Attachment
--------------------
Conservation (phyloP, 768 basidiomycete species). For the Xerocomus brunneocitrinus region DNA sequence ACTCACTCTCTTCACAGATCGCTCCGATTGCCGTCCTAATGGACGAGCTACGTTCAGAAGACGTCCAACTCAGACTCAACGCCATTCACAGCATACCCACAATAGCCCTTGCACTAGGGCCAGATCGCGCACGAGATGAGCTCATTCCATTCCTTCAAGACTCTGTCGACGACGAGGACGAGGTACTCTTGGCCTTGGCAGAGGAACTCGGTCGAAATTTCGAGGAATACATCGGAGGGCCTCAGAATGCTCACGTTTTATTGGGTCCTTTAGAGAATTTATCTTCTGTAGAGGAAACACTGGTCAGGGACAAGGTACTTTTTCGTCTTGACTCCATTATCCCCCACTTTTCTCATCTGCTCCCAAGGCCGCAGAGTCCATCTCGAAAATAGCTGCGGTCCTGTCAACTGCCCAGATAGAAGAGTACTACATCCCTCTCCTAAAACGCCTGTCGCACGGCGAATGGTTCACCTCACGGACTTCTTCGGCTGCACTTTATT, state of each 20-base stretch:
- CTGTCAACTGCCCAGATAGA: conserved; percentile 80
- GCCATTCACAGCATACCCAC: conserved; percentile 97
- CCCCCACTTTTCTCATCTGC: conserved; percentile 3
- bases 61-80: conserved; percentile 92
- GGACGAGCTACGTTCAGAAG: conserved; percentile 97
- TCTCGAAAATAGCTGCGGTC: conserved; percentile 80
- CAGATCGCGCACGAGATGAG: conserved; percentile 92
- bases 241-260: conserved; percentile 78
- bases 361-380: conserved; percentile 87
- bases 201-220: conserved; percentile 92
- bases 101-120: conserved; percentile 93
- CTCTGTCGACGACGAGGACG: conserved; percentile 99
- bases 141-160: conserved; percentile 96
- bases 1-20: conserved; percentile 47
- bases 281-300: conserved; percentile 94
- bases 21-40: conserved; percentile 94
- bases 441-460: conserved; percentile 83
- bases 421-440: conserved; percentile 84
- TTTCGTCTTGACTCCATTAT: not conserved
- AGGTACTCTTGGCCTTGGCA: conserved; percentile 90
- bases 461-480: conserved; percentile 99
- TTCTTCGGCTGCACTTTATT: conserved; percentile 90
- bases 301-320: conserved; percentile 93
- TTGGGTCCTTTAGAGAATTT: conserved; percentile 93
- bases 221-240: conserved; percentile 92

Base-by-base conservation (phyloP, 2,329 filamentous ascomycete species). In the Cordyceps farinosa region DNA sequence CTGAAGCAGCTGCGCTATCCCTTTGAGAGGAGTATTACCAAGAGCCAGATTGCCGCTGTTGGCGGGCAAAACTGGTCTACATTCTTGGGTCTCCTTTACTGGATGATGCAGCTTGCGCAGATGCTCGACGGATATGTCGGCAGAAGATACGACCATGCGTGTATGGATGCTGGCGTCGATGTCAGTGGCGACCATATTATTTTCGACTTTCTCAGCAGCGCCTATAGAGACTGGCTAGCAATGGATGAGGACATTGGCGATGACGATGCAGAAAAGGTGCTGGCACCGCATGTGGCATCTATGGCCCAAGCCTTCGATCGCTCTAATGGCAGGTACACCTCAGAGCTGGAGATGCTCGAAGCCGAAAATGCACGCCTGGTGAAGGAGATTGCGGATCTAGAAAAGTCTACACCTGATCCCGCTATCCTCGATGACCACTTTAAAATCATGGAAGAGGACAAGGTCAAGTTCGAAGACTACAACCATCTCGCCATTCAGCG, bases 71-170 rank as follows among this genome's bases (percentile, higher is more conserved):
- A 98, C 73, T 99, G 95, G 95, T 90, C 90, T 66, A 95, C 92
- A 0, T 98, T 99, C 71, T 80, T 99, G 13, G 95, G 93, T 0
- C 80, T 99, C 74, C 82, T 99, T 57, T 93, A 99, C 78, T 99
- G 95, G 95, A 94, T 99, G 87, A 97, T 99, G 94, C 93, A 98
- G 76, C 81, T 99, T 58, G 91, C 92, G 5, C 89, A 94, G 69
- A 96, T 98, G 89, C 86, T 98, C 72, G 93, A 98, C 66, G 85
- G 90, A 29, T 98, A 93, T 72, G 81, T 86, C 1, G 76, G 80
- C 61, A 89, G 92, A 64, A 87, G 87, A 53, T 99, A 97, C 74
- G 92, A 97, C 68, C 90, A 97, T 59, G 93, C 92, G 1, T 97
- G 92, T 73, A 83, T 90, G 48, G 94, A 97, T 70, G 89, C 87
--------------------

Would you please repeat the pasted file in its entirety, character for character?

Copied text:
Conservation (phyloP, 768 basidiomycete species). For the Xerocomus brunneocitrinus region DNA sequence ACTCACTCTCTTCACAGATCGCTCCGATTGCCGTCCTAATGGACGAGCTACGTTCAGAAGACGTCCAACTCAGACTCAACGCCATTCACAGCATACCCACAATAGCCCTTGCACTAGGGCCAGATCGCGCACGAGATGAGCTCATTCCATTCCTTCAAGACTCTGTCGACGACGAGGACGAGGTACTCTTGGCCTTGGCAGAGGAACTCGGTCGAAATTTCGAGGAATACATCGGAGGGCCTCAGAATGCTCACGTTTTATTGGGTCCTTTAGAGAATTTATCTTCTGTAGAGGAAACACTGGTCAGGGACAAGGTACTTTTTCGTCTTGACTCCATTATCCCCCACTTTTCTCATCTGCTCCCAAGGCCGCAGAGTCCATCTCGAAAATAGCTGCGGTCCTGTCAACTGCCCAGATAGAAGAGTACTACATCCCTCTCCTAAAACGCCTGTCGCACGGCGAATGGTTCACCTCACGGACTTCTTCGGCTGCACTTTATT, state of each 20-base stretch:
- CTGTCAACTGCCCAGATAGA: conserved; percentile 80
- GCCATTCACAGCATACCCAC: conserved; percentile 97
- CCCCCACTTTTCTCATCTGC: conserved; percentile 3
- bases 61-80: conserved; percentile 92
- GGACGAGCTACGTTCAGAAG: conserved; percentile 97
- TCTCGAAAATAGCTGCGGTC: conserved; percentile 80
- CAGATCGCGCACGAGATGAG: conserved; percentile 92
- bases 241-260: conserved; percentile 78
- bases 361-380: conserved; percentile 87
- bases 201-220: conserved; percentile 92
- bases 101-120: conserved; percentile 93
- CTCTGTCGACGACGAGGACG: conserved; percentile 99
- bases 141-160: conserved; percentile 96
- bases 1-20: conserved; percentile 47
- bases 281-300: conserved; percentile 94
- bases 21-40: conserved; percentile 94
- bases 441-460: conserved; percentile 83
- bases 421-440: conserved; percentile 84
- TTTCGTCTTGACTCCATTAT: not conserved
- AGGTACTCTTGGCCTTGGCA: conserved; percentile 90
- bases 461-480: conserved; percentile 99
- TTCTTCGGCTGCACTTTATT: conserved; percentile 90
- bases 301-320: conserved; percentile 93
- TTGGGTCCTTTAGAGAATTT: conserved; percentile 93
- bases 221-240: conserved; percentile 92

Base-by-base conservation (phyloP, 2,329 filamentous ascomycete species). In the Cordyceps farinosa region DNA sequence CTGAAGCAGCTGCGCTATCCCTTTGAGAGGAGTATTACCAAGAGCCAGATTGCCGCTGTTGGCGGGCAAAACTGGTCTACATTCTTGGGTCTCCTTTACTGGATGATGCAGCTTGCGCAGATGCTCGACGGATATGTCGGCAGAAGATACGACCATGCGTGTATGGATGCTGGCGTCGATGTCAGTGGCGACCATATTATTTTCGACTTTCTCAGCAGCGCCTATAGAGACTGGCTAGCAATGGATGAGGACATTGGCGATGACGATGCAGAAAAGGTGCTGGCACCGCATGTGGCATCTATGGCCCAAGCCTTCGATCGCTCTAATGGCAGGTACACCTCAGAGCTGGAGATGCTCGAAGCCGAAAATGCACGCCTGGTGAAGGAGATTGCGGATCTAGAAAAGTCTACACCTGATCCCGCTATCCTCGATGACCACTTTAAAATCATGGAAGAGGACAAGGTCAAGTTCGAAGACTACAACCATCTCGCCATTCAGCG, bases 71-170 rank as follows among this genome's bases (percentile, higher is more conserved):
- A 98, C 73, T 99, G 95, G 95, T 90, C 90, T 66, A 95, C 92
- A 0, T 98, T 99, C 71, T 80, T 99, G 13, G 95, G 93, T 0
- C 80, T 99, C 74, C 82, T 99, T 57, T 93, A 99, C 78, T 99
- G 95, G 95, A 94, T 99, G 87, A 97, T 99, G 94, C 93, A 98
- G 76, C 81, T 99, T 58, G 91, C 92, G 5, C 89, A 94, G 69
- A 96, T 98, G 89, C 86, T 98, C 72, G 93, A 98, C 66, G 85
- G 90, A 29, T 98, A 93, T 72, G 81, T 86, C 1, G 76, G 80
- C 61, A 89, G 92, A 64, A 87, G 87, A 53, T 99, A 97, C 74
- G 92, A 97, C 68, C 90, A 97, T 59, G 93, C 92, G 1, T 97
- G 92, T 73, A 83, T 90, G 48, G 94, A 97, T 70, G 89, C 87